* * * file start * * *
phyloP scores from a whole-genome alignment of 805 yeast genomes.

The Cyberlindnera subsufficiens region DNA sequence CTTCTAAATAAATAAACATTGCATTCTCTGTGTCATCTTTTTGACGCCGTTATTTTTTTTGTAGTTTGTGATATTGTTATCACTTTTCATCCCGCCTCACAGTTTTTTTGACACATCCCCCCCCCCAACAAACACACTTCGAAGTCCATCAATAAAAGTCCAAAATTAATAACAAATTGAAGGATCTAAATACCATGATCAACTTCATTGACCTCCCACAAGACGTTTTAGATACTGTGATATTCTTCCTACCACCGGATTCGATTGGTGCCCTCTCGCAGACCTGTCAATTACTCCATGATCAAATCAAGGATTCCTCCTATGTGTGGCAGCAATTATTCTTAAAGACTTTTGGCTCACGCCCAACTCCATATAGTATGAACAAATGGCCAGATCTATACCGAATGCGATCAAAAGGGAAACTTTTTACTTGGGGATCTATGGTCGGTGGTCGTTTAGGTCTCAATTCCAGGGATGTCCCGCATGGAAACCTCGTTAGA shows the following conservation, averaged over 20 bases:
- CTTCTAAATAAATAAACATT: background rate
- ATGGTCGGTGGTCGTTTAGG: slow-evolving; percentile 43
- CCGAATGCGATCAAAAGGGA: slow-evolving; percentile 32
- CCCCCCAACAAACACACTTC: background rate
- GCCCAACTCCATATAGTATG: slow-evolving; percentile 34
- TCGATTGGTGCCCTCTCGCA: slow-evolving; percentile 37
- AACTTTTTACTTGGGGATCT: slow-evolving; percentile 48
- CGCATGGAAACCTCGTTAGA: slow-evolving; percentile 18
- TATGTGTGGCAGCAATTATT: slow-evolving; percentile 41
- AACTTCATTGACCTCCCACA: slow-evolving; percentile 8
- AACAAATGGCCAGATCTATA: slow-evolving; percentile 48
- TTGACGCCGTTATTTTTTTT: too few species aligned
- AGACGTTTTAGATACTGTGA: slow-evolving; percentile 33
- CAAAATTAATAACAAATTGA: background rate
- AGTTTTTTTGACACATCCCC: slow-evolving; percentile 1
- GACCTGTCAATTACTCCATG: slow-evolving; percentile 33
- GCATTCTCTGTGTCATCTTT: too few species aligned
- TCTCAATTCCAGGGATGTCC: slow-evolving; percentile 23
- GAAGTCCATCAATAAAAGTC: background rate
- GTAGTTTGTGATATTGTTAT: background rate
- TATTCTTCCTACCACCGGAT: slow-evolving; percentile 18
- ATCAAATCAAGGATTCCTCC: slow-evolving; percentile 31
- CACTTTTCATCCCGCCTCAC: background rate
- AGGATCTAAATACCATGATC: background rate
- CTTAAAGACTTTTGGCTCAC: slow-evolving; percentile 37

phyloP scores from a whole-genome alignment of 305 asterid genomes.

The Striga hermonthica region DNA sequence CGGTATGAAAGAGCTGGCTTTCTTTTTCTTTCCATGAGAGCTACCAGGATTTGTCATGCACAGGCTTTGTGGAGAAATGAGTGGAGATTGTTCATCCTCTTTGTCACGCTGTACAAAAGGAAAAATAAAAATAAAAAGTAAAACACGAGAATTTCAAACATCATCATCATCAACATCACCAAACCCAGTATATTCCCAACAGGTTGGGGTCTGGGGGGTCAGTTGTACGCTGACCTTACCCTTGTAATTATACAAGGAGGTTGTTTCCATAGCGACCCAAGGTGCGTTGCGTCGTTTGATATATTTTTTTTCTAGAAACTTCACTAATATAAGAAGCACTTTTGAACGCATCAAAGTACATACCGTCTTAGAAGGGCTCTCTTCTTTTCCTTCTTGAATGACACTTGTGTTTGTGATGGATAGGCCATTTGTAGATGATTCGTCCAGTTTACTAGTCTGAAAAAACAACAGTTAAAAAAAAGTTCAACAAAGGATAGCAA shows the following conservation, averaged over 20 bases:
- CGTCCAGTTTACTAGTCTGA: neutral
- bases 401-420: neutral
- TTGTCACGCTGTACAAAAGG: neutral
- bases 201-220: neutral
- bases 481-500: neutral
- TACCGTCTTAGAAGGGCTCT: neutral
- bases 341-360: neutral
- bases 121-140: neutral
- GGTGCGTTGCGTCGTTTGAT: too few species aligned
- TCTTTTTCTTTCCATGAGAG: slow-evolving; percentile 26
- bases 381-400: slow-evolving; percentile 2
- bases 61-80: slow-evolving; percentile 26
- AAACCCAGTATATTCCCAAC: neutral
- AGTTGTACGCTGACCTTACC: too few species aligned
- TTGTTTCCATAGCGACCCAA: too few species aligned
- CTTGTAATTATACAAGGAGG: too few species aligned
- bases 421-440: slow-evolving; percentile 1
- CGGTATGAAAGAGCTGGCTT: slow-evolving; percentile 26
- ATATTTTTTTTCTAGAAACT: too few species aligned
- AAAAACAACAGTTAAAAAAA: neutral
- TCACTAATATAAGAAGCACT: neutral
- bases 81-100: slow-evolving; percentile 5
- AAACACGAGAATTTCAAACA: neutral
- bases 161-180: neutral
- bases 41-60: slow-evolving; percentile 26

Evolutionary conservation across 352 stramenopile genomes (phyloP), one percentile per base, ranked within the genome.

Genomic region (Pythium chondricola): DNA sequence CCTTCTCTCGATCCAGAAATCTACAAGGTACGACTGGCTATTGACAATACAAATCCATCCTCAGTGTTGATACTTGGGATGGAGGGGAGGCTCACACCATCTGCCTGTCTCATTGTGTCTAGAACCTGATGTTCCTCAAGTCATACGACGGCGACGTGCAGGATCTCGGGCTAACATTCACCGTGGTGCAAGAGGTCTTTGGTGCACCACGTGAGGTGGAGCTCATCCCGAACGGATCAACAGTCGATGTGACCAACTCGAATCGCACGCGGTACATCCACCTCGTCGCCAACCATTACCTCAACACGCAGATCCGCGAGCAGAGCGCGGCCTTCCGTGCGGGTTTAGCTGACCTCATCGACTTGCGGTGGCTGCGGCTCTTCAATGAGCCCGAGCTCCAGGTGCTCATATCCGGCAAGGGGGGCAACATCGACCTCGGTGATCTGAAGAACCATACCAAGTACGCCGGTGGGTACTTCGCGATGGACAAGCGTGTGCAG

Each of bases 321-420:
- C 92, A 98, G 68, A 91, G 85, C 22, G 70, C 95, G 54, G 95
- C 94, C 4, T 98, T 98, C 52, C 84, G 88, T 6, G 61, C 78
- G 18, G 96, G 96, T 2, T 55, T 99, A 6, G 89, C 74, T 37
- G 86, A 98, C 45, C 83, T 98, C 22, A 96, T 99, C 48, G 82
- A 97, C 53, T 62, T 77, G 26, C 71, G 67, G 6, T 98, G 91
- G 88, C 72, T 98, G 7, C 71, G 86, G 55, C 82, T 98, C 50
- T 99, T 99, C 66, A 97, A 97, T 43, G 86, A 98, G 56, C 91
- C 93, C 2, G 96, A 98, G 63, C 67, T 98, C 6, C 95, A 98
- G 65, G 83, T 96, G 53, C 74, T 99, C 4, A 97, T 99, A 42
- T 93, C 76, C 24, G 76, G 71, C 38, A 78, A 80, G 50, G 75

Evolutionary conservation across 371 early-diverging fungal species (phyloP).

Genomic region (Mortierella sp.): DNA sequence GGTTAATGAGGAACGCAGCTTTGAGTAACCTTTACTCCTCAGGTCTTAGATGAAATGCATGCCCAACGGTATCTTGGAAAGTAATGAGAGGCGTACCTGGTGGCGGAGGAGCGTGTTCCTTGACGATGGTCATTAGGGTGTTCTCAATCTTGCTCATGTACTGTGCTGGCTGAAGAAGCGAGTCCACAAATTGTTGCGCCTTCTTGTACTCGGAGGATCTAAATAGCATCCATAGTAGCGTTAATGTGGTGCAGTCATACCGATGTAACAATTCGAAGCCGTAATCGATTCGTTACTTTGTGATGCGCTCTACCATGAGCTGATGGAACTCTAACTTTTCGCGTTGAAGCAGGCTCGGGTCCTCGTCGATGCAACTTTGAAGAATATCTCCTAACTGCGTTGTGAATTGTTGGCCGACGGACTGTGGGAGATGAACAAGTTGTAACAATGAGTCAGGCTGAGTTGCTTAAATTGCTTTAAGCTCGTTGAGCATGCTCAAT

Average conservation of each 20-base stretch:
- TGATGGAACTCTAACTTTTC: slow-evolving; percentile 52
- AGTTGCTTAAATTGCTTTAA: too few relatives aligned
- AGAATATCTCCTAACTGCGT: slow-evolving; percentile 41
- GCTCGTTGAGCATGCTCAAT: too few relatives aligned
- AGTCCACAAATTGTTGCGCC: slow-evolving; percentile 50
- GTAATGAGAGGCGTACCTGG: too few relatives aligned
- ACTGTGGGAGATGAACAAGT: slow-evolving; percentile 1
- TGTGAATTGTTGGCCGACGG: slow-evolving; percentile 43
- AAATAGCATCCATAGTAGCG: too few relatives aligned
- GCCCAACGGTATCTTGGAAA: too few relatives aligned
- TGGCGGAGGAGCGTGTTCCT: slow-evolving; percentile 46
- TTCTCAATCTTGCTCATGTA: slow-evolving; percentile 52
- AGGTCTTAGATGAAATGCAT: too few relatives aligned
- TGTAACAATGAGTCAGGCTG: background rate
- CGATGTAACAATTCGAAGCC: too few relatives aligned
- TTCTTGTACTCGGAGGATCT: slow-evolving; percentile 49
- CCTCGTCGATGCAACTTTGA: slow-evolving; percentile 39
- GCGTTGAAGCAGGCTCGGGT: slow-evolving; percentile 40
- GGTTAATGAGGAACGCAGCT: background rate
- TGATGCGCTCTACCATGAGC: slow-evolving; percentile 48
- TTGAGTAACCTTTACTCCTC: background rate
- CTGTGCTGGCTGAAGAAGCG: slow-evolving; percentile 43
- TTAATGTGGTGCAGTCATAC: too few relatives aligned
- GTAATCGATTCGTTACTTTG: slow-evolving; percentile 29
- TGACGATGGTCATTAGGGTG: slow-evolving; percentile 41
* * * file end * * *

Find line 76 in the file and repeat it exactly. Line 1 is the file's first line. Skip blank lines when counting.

- GTAATGAGAGGCGTACCTGG: too few relatives aligned